Few critics or historians have been so central to the performing arts as Sunil Kothari was to the world of Indian traditional dance. As a critic, scholar and teacher of youthful energy, he explored India’s rich dance spectrum in at least a dozen books, with choreographers and dancers all over the nation coming to know him as both an authority and a friend.
He died on Dec. 27 at 87 in the Fortis Escorts Heart Institute in Delhi. Three weeks earlier he had announced on social media that he was ill from Covid-19 but was recovering. Soon after he was released, he suffered cardiac arrest and was taken to the hospital.
Mr. Kothari, who frequently lectured in the United States, studied the traditions and techniques of dance forms from the north of India to the south, and from the east to the west, interviewing hundreds of gurus, many of whom, in a country that remains largely ethnocentric, dismissed his efforts because he did not speak their local languages.
“He worked hard,” Maya Kulkarni Chadda, his longtime friend and a fellow Indian scholar, wrote in an email, “with no money, no real support and no encouragement.”
Nonetheless, he forged ahead, living in extreme simplicity while working as the dance critic for The Times of India for over three decades. As he remarked in 2016 to the newspaper The Hindu, he was discovering India through his research. He was also helping India discover itself. In his books, each examining an Indian dance genre — Bharatanatyam, Chhau, Kathak, Kuchipudi, Odissi and Sattriya — he opened up a different facet of Indian society and history.
To investigate the languages, rhythms and traditions of each genre was no easy task. Bharatanatyam, for instance, existed in the southeastern state of Tamil Nadu in two forms: the traditional, passed on by the temple dancers and developed by the dancer Balasaraswati; and the relatively new academic system developed in Chennai by the dancer Rukmini Devi Arundale.
Although the two styles were often at odds, Mr. Kothari admired and charted both in books and conversed with both Balasaraswati and Devi. He also traced developments that opened up the older genre to new sociological and feminist thought, as well as to yoga.
Sunil Manilal Kothari was born into a middle-class family on Dec. 20, 1933, in the Kheda district of Gujarat, on India’s west coast, the youngest of 10 children of Dahiben and Manilal Kothari.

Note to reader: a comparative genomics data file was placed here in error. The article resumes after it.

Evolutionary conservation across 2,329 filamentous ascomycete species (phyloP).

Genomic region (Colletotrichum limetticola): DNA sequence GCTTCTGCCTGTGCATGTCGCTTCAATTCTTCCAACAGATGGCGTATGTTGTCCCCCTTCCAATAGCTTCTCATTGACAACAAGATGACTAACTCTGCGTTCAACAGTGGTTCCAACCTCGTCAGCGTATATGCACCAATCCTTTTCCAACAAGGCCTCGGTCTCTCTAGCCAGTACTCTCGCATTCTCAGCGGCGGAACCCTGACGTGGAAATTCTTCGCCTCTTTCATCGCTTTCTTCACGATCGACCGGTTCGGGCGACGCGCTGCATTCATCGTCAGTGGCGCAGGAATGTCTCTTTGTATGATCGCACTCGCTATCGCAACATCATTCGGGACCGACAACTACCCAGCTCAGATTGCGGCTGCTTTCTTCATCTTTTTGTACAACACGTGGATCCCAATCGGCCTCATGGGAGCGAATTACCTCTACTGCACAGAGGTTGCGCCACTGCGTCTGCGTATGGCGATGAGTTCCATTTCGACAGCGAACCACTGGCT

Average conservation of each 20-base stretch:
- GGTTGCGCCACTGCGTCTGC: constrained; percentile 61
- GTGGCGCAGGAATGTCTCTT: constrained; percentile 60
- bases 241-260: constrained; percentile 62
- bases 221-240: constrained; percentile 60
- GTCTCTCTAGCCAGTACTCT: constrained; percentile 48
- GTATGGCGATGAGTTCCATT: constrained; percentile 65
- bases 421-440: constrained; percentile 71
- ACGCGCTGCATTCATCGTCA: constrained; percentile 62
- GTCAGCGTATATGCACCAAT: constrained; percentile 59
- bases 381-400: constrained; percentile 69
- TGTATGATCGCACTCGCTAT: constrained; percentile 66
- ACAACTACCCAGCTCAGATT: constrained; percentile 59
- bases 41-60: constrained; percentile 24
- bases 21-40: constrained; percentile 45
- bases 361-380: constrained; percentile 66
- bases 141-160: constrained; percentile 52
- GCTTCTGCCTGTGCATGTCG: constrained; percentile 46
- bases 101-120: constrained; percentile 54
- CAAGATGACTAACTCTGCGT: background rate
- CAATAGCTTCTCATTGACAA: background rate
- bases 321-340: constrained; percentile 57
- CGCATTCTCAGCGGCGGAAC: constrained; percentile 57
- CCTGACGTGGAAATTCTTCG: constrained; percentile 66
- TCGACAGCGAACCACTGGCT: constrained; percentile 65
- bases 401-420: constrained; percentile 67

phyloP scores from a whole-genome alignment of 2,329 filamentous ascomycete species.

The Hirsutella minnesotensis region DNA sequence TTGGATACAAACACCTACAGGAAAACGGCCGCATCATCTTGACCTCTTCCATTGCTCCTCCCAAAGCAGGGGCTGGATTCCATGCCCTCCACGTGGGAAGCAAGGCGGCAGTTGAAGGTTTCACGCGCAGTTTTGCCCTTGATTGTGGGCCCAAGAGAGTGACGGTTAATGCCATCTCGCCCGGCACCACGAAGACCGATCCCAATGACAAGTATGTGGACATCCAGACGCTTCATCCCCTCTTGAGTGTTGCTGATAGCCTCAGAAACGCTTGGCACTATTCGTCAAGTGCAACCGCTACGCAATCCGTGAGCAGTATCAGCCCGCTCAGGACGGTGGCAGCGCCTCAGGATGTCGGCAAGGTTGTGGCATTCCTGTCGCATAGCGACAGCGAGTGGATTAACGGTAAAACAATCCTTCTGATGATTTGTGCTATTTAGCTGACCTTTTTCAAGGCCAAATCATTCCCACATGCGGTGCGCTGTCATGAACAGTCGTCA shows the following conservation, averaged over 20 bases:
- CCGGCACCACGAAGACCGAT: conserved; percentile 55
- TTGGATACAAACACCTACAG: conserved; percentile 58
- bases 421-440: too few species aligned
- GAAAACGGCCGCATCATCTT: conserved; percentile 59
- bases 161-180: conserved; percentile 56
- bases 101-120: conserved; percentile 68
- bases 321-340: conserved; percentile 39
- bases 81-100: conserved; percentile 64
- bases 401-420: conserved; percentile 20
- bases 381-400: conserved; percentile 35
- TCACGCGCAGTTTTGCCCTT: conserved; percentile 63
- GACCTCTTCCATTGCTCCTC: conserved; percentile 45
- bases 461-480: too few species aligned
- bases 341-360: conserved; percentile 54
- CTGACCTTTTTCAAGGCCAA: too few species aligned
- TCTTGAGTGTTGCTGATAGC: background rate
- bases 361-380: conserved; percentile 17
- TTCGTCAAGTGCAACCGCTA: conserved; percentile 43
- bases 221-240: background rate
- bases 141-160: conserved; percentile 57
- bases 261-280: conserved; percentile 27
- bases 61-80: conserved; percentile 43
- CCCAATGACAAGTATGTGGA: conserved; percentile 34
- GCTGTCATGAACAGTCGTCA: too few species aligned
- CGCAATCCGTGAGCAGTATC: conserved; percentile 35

In the 1940s, the family moved to Mumbai, where, at age 10, Mr. Kothari began studying the Kathak, one of India’s eight classical dance genres, which combines Muslim and Hindu elements, statuesque poses, rapid turns and sudden stops, along with brilliant musical response.
As in most of the other Indian classical genres, the movements in Kathak are performed barefoot, with straps of tiny bells fixed to the ankles, and involve eloquent use of face, eyes, hands and upper body.
Sunil was 13 when India became an independent nation in August 1947. As the country rediscovered itself in a post-colonialist era, Mr. Kothari observed its cultural developments in dance. A polymath steeped in literature, film and other genres, he loved dance both for its own sake and for its profound connections to the religion, philosophy, writing and music of India.
But his professional training was initially in accountancy. He taught in Sydenham College of Commerce and Economics in Mumbai for several years, making lasting friends while maintaining his fascination with the dance forms of India.
After Mr. Kothari’s death, the writer Salil Tripathi, a longtime friend from that era who later moved to New York, wrote in a tribute, “He taught accountancy because he knew how to do it; he celebrated dance because that’s what he wanted to do.”
When Mr. Kothari quit accountancy for dance writing, the decision went against his father’s will. He completed a master’s degree in 1964 and began to publish serious dance research four years later.
His subsequent investigations led him to travel not only throughout India but also to London on a British Council Fellowship and other cities, broadening his horizons. He became dance critic of The Times of India about 1970 and held the position until the early 21st century.
In 1977, Mr. Kothari completed a Ph.D. at the Maharaja Sayajirao University of Baroda, with an emphasis on the dance drama traditions of South India and the ancient dance manual the Natyashastra. He was awarded a doctor of letters by the Rabindra Bharti University for his research on dance sculptures in the medieval temples of north Gujarat.
His scholarship was rewarded with a number of academic posts and, in 2005, a Fulbright Scholarship. He served as a member of the International Dance Council of UNESCO.
In the West, Mr. Kothari had encounters with dance figures like Rudolf Nureyev, the choreographers Pina Bausch and Maurice Béjart and the British theater director Peter Brook. A frequent lecturer in the United States, he made his last trip to New York City in May 2019, when he spoke at the New York Public Library on the mid-20th-century dance luminaries Ram Gopal and Mrinalini Sarabhai. He wore his expertise lightly, often speaking with an innocent-sounding glee.
Information on his survivors was not immediately available.
At his death, Mr. Kothari had completed an autobiography, which has yet to be published.
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